Key Scientific Studies on Trap-Neuter-Return
Scientific studies show that Trap-Neuter-Return, also known as TNR, is the humane and effective approach for managing feral cats.
Trap-Neuter-Return improves the lives of feral cats, improves their relationships with the humans who live near them, and decreases the size of colonies over time. These studies have been conducted in multiple countries, and have been published in a variety of peer-reviewed scientific journals.
Cats benefit from Trap-Neuter-Return in both the long term and the short term.
Studies document that after neutering, cats become healthier and gain weight, and that the lifespan of cats in managed colonies increases. One study found that at the end of a 10-year Trap-Neuter-Return program, 83% of the cats in the managed colonies had been residing in those colonies for more than six years, resulting in a lifespan comparable with household cats, who have an average lifespan of 7.1 years. In addition, studies have found that aggressive interactions among cats in managed colonies decrease after spaying or neutering, while affectionate interactions increase. Cats in neutered colonies also roam less and do not fight over mates.
In addition to improving the lives of cats, these changes also tend to make cats better neighbors to the humans who live near them.
Neutered cats make less noise, for example, and fight less.
Multiple long-term studies of Trap-Neuter-Return have shown that managed colony population sizes decrease over time.
One study found a 66% decrease in the populations of managed colonies over 10 years, while another documented decreases of between 16 and 32%, starting at three years after Trap-Neuter-Return began.
Scott, Karen C., Julie K. Levy, and Shawn P. Gorman. Body Condition of Feral Cats and the Effect of Neutering. Journal of Applied Animal Welfare Science 2002, 5(3): 203-213.
This study examines the effects of neutering on feral cat health by measuring the body condition of feral cats upon trapping, then measuring it again for 14 cats who were trapped again one year later. The cats who were trapped initially were lean but not emaciated, and the cats trapped one year after neutering showed significant increases in weight and improvements in body condition. In addition, caregivers reported that the cats had a decreased tendency to roam after being neutered.
Neville, P.F. and J. Remfry. Effect of Neutering on Two Groups of Feral Cats. The Veterinary Record 1984, 114: 447-450.
Researchers studied two colonies in Regent’s Park, London to determine whether neutering had any negative effects either on the social structure of the colony or on the individual cats. No negative health effects were observed, and the colony’s social structure seemed to strengthen after the cats were neutered. Cats were seen to spend more time in groups, show fewer aggressive behaviors toward each other, and fight less.
Hughes, Kathy L. and Margaret R. Slater. Implementation of a Feral Cat Management Program on a University Campus. Journal of Applied Animal Welfare Science 2002, 5(1): 15-28.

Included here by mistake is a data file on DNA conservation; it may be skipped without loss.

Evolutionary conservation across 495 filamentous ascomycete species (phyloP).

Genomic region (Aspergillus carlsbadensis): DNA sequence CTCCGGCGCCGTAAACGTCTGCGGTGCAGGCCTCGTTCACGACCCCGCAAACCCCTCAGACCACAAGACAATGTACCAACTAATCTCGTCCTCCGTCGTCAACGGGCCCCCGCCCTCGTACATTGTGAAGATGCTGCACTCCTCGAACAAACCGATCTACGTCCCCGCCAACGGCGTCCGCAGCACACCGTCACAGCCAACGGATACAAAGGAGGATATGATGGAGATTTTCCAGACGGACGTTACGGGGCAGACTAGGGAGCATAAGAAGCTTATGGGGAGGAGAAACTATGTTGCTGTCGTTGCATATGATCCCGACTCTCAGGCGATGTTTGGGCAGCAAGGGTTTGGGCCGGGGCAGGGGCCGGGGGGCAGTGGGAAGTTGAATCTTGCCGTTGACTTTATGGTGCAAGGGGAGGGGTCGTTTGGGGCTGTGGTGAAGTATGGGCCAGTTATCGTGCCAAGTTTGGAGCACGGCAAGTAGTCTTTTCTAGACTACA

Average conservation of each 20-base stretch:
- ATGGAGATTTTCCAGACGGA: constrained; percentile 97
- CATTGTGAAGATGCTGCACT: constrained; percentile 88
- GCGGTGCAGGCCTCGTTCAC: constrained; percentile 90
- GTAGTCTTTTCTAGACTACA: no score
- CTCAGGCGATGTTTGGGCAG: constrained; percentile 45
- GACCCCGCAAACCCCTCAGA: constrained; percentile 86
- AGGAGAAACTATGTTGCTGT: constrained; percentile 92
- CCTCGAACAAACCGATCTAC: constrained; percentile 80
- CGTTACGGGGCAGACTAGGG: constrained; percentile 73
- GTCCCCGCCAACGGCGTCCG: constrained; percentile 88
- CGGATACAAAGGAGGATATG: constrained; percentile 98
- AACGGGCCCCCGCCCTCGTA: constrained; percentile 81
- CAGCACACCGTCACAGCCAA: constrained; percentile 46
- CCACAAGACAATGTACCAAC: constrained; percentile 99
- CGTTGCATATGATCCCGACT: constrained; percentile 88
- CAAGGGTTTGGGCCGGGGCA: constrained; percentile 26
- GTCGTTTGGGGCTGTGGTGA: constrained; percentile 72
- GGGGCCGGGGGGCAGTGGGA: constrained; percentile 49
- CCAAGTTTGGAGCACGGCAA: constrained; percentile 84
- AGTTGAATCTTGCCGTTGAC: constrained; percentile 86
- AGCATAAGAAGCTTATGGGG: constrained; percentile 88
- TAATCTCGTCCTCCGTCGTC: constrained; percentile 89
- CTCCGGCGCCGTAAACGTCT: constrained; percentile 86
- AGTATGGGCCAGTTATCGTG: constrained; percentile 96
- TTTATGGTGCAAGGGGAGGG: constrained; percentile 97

Hughes and Slater document the success of a new Trap, Test, Vaccinate, Alter (spay or neuter), Return, and Monitor (TTVARM, a.k.a. TNR) program on the campus of Texas A&M University, looking at the changes between the implementation year and the one that followed. In the first year, 123 cats were trapped, compared to 35 in the second. Over the course of the program, 32 cats and kittens were adopted. In the second year, only three kittens were found, and the researchers assume that these were lost or abandoned, as no litters or nursing mothers were seen in that year. The program illustrated how a well-managed TNR program can stabilize a population of cats.
Levy, Julie K., David W. Gale, and Leslie A. Gale. Evaluation of the Effect of a Long-Term Trap-Neuter-Return and Adoption Program on a Free-Roaming Cat Population. Journal of the American Veterinary Medical Association 2003, 222(1): 42-46.
This study tracks a TNR program on a Florida college campus over the course of 11 years to determine the characteristics of cats involved and to document the effectiveness of the program at controlling the population of cats on the campus. Kittens and tame cats were adopted out, and new cats were trapped and neutered. At the end of the study, the population had decreased by 66%, and over 80% of the cats had been resident for more than six years—a duration comparable to the mean lifespan of 7.1 years for household cats.
Natoli, Eugenia, et. al. Management of Feral Domestic Cats in the Urban Environment of Rome (Italy). Preventative Veterinary Medicine 2006, 77: 180-185.
This study documents the cat population over 10 years in a well-established Trap-Neuter-Return program in Rome, Italy, and determines that it has produced significant reductions in the numbers of cats within the city. Over the course of the program, the number of registered feral cat colonies increased from 76 to 965. After three years, the average number of cats in registered colonies began to decline, showing a decline between 16% and 32% over the course of the study period. The authors caution that education is needed to prevent intact pet cats from joining the stray and feral cat population via immigration.